Q: Our mother became frail and asked me to arrange a lasting power of attorney to handle her affairs as my sister lives abroad. Mum wanted to stay in her own home, so I organized private carers to visit daily. However, before the COVID pandemic began my sister visited Mum with a lawyer friend, demanding that she be made joint attorney with me so that I could not make decisions alone and she could ensure I wasn’t syphoning off mother’s money. Mother was upset but agreed. Now mother’s health has deteriorated. She has fallen twice whilst on her own. I’ve suggested live-in care and Mum likes the idea, but my sister says it is unnecessary. I think she wants to keep mother’s money in her estate. What can I do?
A: All attorneys have a duty to act in the donor’s best interests at all times, and to consider the needs and wishes of the donor as far as possible. In your mother’s case it seems her wish is to have a live-in carer. Further, donors should not take advantage of their position to gain any benefit for themselves, including preserving donor funds for their own future benefit.
If you are unable to get your sister to agree that a live-in carer is what your mother needs and wants, you could challenge her appointment as an Attorney through the Office of the Public Guardian (OPG). The OPG can investigate whether her actions are in your mother’s best interests and if necessary can apply to the Court of Protection to take action against your sister.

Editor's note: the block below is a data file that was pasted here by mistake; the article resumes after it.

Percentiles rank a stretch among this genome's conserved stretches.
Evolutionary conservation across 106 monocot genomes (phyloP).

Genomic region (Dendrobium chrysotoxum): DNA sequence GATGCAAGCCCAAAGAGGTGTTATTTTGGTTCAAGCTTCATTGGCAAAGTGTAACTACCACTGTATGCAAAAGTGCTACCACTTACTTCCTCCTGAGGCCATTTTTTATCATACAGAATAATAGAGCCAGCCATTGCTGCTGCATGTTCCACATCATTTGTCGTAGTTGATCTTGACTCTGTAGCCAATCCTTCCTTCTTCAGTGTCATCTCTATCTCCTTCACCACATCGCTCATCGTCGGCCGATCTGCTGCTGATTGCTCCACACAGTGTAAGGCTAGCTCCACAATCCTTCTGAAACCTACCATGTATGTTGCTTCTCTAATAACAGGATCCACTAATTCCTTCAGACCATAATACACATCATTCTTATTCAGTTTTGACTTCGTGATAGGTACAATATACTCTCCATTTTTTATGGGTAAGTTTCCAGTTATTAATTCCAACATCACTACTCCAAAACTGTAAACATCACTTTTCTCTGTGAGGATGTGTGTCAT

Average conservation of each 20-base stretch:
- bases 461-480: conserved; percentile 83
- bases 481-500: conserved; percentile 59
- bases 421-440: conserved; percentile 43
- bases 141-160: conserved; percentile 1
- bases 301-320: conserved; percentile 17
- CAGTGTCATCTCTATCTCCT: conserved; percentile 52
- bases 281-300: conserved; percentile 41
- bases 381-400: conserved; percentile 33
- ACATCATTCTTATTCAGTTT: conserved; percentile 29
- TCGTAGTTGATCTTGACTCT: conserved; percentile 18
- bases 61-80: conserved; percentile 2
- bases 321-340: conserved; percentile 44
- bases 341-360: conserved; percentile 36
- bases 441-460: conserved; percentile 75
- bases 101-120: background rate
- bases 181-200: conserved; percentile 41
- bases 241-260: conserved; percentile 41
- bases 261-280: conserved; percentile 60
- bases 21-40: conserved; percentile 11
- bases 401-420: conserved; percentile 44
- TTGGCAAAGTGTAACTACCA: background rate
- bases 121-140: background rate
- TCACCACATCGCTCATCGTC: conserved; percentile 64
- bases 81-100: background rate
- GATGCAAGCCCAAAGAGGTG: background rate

This is however clearly a delicate situation as you will not want to upset your mother. In the first instance it may therefore be worth seeking advice from a solicitor who could write to your sister pointing out her legal responsibilities as a donor and to show that you have legal support and cannot be railroaded.
This question has been answered by Ulia Choudhry, a Solicitor with GHP Legal. If you would like to speak to someone about this or any other legal matter it is still possible, and we are doing everything we can to ensure that we continue to offer our high levels of service to our clients. In accordance with government guidelines, some of our lawyers are currently working remotely which means you may not now receive a response as promptly as you may expect. Please kindly bear with us and we will respond as soon as we are able.
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